Penned by British playright, Moira Buffini, The Rep's production of Dinner is masterfully directed by Dave Simms.
The audience is forewarned of "frequent coarse language". In truth we found the language quite tolerable and it didn't detract from the core dialogue – in fact it often enhanced it, particularly to convey the exasperation of particular characters (Hal comes to mind).
Buffini has created a brilliant and meaningful piece of dark comedy satire. Drawing on the impact of the tragedy of 9/11, Buffini delves into the human psyche, what it is to live, what it is to die and more interestingly, what motivates each character.
Dinner is set on a dark and foggy night at the isolated English country estate of White Lodge on Oak Avenue. Paige (Helen Geoffreys) and her husband, Lars (Peter Davies) prepare to host an intimate dinner to celebrate the success of Lars' philosophical written masterpiece "Beyond Belief".
From the acerbic wit of hostess, Paige to the refreshingly open and (eventually) honest van driver, Mike (Alan Fitzpatrick) – the audience bears witness to the peeling and unravelling of Paige's plot to create the dinner party from hell which gets off to a stilted start when Wynne (Nicole Rutty) arrives as the first and somewhat dishevelled and heartbroken guest.
The remaining invited guests are disillusioned microbiologist Hal (Steve Marvanek) and his second wife, Siân (Olivia Eblen) who is a popular news reader (derogatorily referred to as a "News babe" by Hal).
For starters, it's the live "Primordial Soup" which Paige has carefully cultured over 3 weeks in her sun bed! Then the uninvited/unintentional guest, Mike who creates great speculation and havoc.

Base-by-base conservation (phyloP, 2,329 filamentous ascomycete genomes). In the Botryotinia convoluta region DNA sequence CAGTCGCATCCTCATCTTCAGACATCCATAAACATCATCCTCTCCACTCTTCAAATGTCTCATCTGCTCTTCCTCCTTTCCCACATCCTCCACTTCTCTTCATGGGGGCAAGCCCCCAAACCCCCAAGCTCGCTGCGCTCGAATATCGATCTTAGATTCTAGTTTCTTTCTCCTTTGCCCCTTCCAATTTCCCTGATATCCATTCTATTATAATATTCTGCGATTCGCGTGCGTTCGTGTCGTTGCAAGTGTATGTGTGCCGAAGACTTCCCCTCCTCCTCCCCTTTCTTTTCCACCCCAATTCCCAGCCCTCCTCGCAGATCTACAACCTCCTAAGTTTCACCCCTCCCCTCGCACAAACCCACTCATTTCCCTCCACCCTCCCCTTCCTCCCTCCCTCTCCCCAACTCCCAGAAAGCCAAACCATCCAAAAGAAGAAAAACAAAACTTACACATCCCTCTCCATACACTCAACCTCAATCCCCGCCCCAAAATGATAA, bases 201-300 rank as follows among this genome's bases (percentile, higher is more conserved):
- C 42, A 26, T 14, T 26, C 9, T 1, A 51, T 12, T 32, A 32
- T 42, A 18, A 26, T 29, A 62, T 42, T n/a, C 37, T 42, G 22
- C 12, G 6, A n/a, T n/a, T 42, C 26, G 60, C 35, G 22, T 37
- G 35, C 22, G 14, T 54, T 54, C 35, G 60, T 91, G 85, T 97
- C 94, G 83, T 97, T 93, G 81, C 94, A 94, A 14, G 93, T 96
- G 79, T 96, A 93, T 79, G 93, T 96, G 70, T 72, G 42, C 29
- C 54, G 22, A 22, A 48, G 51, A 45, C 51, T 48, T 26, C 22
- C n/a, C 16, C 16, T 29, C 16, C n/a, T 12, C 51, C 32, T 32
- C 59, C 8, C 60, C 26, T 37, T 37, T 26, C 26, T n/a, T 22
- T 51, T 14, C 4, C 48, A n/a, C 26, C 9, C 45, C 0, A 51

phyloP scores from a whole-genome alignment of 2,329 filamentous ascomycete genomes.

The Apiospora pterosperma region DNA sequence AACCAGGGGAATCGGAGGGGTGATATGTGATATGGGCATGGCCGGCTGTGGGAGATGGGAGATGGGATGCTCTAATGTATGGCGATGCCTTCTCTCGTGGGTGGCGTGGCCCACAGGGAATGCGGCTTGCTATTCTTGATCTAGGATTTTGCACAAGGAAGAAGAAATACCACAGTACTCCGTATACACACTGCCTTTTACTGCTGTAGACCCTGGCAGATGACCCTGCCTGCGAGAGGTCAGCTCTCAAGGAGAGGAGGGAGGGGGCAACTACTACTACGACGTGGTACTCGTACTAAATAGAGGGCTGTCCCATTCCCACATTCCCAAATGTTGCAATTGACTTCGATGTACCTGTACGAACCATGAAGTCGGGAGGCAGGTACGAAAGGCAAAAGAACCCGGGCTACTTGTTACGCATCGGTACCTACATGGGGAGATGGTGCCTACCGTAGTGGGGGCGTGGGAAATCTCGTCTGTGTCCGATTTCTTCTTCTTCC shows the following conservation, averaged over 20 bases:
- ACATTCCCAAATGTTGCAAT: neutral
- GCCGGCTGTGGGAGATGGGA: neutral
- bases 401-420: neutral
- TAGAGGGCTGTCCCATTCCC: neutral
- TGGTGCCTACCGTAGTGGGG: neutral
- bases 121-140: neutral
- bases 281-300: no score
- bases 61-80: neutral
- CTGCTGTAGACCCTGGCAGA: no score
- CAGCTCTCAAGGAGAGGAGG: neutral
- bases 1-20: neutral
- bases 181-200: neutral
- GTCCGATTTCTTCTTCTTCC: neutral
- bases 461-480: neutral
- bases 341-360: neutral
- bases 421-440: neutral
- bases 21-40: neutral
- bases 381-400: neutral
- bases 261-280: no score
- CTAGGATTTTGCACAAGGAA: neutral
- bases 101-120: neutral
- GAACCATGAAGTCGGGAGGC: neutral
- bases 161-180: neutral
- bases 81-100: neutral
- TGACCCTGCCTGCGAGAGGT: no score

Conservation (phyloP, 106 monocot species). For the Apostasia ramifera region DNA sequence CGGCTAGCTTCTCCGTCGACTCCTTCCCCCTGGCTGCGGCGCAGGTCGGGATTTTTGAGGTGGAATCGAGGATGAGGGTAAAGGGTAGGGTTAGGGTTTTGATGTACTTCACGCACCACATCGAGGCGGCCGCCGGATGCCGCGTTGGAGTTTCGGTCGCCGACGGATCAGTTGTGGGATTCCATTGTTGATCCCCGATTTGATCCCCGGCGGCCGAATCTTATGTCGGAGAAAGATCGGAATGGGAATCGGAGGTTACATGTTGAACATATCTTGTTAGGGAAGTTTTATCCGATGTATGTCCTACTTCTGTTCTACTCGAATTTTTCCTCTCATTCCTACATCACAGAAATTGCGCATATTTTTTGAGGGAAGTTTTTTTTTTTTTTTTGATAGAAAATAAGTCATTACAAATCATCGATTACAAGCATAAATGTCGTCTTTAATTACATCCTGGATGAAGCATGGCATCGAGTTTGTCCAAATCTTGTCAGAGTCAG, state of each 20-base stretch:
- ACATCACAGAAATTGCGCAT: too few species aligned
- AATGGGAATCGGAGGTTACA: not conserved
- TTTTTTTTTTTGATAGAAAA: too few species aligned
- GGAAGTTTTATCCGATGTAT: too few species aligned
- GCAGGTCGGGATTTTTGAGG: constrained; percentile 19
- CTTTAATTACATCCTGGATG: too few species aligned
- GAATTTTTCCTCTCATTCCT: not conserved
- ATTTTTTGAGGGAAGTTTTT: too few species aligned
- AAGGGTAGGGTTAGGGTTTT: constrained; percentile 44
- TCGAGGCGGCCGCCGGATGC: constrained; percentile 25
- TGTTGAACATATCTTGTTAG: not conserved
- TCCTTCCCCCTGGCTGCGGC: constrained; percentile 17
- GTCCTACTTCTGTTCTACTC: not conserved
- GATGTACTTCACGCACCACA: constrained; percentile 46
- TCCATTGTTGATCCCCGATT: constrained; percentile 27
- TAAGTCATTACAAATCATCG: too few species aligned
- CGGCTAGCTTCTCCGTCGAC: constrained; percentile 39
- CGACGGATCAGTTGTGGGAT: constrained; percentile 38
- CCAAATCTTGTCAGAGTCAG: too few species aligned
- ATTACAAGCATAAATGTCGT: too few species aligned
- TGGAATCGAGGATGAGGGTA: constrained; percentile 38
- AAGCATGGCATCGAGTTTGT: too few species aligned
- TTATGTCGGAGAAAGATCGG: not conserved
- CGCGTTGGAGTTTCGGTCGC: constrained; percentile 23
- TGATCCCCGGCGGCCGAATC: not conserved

Interval is timed with the arrival of the mains and Paige's pièce de résistance, live lobster. This is the catalyst for the events that follow, with Paige cruelly goading each guest to decide the fate of their lobsters (the options being "lobster apocalypse":- plunging the lobster into a pot of boiling water to be cooked then devoured or "salvation":- setting the lobster free, into White Lodge's pond of briny water to live another day…)
On return from interval, the scene resumes with an effective flash back effect. By now, the tension in the dining room, especially between Lars and Paige is utterly palpable. Not to be messed with is Wynne who is noticeably under Paige's radar.
After mains, Paige ups the ante a notch with a game, which serves to ensure each guest's weaknesses and vulnerabilities are targeted and self destruct mode's well and truly turned on.
The silent player in this farce is the waiter (Geoff Dawes), a constant presence at Paige's side - so he should be, for $25,000!
Dinner is not complete without dessert and Paige spares nothing, not even the kitchen waste, hence the dessert "Frozen Waste" ("quite delicious" according to Mike).
Dinner first earned acclaim for Moira Buffini in London's West End in 2003, where it was nominated for an Olivier Award for Best Comedy.
Dave Simms has assembled a strong and professional cast, with standout performances from Helen Geoffreys and Nicole Rutty. I particularly enjoyed Alan Fitzpatrick's Irish accent (he is in fact Irish – to be sure, to be sure)!